Francis and his predecessors have decried the flight of Christians from the region, insisting recently: "We will not be resigned to think about the Middle East without Christians!"
On Saturday, Francis sought to encourage those who had decided to remain, lauding Jordan for welcoming in refugees and ensuring all Christians in the kingdom could freely profess their faith.
In his opening remarks, Abdullah said Christian communities were an "integral part" of the Middle East and that he had sought to uphold "the true spirit of Islam, the Islam of peace," which extends to protecting holy sites for Christians and Muslims alike. He urged the pope to use his "humanity and wisdom" to help end the conflict in Syria and to encourage leaders to take the courageous steps needed to end the Israeli-Palestinian conflict.
"The status-quo of `justice denied' to the Palestinians; fear of the other; fear of change; these are the way to mutual ruin, not mutual respect," he said.
For the refugees who will greet Francis on Saturday, his presence in Jordan is a chance to show the world their hopelessness as the Syrian conflict drags on.
"We are very happy because he will see Christians in the Arab world, he will see us and see our suffering," said Nazik Malko, a Syrian Orthodox Christian refugee from Maaloula who will be among the 600 or so people to greet the pope at Bethany beyond the Jordan. "We wish that peace will be restored in the whole world, and in Syria."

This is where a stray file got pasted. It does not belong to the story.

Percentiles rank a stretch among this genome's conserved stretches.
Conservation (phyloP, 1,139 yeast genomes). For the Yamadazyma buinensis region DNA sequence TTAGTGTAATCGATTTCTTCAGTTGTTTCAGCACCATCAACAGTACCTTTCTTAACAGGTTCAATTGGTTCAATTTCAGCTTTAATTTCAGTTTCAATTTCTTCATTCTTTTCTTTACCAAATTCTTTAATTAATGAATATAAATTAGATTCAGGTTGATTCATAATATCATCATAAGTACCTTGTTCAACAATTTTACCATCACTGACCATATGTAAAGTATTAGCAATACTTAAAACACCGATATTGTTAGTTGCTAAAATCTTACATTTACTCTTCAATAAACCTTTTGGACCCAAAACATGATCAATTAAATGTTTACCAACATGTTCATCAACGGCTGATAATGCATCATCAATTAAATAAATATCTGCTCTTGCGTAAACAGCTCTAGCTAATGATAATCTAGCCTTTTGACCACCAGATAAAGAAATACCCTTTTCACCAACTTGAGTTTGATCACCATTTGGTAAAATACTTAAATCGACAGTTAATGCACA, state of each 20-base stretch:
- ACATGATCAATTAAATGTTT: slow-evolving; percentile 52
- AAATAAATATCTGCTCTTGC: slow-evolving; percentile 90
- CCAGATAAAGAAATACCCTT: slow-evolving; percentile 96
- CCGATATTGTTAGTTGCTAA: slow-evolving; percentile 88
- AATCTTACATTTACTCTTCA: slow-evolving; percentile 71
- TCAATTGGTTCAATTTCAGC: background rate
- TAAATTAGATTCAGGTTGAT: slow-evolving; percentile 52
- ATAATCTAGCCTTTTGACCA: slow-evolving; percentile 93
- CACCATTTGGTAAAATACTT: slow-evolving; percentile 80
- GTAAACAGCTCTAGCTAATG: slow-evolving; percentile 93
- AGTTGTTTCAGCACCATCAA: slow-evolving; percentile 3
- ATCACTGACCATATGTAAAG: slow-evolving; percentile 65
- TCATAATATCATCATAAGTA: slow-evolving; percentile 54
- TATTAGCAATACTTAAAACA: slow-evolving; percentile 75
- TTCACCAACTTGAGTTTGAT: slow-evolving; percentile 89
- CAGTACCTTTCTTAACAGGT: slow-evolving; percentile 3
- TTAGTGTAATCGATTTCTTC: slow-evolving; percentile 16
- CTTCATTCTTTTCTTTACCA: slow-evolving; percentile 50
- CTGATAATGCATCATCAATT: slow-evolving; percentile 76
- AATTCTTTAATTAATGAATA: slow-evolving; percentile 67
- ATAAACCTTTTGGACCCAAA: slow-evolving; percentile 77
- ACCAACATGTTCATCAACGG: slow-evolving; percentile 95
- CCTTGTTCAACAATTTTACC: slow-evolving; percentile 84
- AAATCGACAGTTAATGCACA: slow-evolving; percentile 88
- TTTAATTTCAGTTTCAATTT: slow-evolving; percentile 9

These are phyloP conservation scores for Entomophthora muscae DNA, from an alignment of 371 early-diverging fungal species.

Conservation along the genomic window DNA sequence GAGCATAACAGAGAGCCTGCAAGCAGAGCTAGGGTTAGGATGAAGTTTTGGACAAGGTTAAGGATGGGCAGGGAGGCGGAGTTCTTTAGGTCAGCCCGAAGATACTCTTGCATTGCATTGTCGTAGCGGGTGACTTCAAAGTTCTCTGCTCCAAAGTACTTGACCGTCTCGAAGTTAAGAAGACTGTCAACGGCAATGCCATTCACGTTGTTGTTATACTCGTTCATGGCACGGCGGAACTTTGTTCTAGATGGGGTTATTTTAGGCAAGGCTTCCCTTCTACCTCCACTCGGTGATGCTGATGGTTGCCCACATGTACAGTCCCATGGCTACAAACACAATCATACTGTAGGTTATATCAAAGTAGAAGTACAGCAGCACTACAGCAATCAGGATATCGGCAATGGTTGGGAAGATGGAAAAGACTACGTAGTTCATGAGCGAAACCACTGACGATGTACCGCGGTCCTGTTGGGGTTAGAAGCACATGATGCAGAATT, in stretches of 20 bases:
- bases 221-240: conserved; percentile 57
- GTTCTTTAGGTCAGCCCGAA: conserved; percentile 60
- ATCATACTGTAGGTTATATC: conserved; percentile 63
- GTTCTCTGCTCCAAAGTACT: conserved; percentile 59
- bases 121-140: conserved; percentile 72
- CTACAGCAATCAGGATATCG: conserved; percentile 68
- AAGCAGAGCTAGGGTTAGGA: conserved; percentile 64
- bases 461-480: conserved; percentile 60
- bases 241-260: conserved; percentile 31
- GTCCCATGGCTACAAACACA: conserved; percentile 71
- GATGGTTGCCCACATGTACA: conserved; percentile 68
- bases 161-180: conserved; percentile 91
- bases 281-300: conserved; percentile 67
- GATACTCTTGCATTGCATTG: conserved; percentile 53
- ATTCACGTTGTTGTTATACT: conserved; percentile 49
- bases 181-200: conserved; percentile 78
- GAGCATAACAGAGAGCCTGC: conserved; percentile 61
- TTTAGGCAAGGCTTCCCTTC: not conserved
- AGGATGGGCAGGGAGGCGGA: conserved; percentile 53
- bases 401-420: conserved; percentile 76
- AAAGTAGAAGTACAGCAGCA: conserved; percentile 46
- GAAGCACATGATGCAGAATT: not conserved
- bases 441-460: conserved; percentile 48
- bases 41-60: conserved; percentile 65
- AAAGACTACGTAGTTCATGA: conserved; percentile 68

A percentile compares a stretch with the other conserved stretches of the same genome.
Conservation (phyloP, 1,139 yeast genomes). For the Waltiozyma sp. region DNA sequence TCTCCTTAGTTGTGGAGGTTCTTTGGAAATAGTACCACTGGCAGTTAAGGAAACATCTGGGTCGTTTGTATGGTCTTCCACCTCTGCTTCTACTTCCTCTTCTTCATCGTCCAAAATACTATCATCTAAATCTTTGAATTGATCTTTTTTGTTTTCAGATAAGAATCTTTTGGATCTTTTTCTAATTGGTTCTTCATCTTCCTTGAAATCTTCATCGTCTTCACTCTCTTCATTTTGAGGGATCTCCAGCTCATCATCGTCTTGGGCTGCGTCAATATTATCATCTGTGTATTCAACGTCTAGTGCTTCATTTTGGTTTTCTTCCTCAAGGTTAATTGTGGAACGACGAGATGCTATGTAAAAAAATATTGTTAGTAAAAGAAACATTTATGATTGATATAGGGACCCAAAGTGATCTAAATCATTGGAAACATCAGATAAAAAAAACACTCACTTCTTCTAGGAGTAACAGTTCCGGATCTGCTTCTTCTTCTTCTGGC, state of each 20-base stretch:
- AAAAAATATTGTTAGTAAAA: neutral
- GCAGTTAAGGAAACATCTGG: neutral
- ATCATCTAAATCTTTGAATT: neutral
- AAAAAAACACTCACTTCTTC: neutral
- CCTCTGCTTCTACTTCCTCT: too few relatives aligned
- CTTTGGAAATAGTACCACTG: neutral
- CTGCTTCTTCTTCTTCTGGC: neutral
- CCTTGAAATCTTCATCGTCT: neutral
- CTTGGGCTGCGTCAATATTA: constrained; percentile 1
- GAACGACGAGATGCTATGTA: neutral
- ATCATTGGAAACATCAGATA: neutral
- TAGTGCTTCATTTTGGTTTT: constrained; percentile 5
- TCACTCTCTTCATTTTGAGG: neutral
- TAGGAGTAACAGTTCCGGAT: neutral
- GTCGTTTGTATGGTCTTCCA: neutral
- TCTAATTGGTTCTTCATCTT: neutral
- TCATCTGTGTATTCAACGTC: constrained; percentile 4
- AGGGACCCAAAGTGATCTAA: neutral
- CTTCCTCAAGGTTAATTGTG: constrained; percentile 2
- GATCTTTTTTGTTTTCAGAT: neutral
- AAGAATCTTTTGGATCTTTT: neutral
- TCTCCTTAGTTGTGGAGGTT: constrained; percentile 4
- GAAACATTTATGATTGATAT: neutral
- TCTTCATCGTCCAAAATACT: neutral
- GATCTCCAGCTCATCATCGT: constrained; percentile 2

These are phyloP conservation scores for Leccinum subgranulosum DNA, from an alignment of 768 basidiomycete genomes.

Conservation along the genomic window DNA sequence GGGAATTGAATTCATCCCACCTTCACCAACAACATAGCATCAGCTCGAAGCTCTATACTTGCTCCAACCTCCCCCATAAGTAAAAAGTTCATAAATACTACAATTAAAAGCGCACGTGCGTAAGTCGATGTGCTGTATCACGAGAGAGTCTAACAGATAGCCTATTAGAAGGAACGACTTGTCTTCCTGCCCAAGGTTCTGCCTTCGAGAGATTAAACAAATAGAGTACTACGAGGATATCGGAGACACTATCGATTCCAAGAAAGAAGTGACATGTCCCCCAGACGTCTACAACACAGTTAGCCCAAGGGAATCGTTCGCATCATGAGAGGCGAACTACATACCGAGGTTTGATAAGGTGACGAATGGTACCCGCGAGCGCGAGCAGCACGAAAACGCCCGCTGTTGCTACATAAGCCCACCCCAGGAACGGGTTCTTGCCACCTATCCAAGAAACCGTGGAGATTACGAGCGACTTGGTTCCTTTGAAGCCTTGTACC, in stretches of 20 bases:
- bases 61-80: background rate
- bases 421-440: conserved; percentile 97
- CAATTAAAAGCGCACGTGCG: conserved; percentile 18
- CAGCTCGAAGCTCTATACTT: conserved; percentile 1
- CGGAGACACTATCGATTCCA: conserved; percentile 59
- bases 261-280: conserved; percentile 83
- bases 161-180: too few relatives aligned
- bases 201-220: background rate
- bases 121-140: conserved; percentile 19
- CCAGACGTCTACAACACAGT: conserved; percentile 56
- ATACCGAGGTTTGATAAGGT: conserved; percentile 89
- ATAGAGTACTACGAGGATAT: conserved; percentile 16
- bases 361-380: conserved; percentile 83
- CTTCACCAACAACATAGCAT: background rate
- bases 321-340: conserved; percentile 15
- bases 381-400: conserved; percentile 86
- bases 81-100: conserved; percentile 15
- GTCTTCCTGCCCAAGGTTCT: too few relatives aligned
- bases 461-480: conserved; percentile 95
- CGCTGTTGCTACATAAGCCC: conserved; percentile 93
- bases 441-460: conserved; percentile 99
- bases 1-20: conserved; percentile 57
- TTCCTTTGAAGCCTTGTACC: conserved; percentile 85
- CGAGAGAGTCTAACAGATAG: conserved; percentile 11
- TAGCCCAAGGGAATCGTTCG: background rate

Francis has a packed schedule for the three-day visit: He will visit a Palestinian refugee camp Sunday when he travels from Amman directly to the West Bank city of Bethlehem. It's the first time a pope has landed in the West Bank rather than Tel Aviv first in a nod by the Vatican to the "Palestinian state."
Technically, the main reason for the trip is for Francis and the spiritual leader of the world's Orthodox Christians to mark the 50th anniversary of a historic meeting in Jerusalem by their predecessors which ended 900 years of Catholic-Orthodox estrangement. That highlight will come on Sunday, when Francis and Ecumenical Patriarch Bartholomew I preside over a joint prayer service in the Church of the Holy Sepulcher, where Christians believe Jesus was crucified and resurrected.
Francis will spend Monday in Jerusalem, visiting the grand mufti of Jerusalem and Israel's chief rabbis, albeit separately. He'll also pray at the Western Wall and visit the Holocaust memorial at Yad Vashem.
The Vatican spokesman had suggested that with such a grueling schedule, Francis might not have the strength for an on-board press conference on the return flight from Israel on Monday night. Francis, 77, who has only one full lung and has battled a cold and fatigue that forced him to cancel some recent appointments, set the record straight at the start of the trip.
"One of you said a press conference wouldn't be possible because this is a `deathly' trip," he told reporters. "But returning home, I intend to have one."
He then greeted reporters one by one -- and even posed for a "selfie."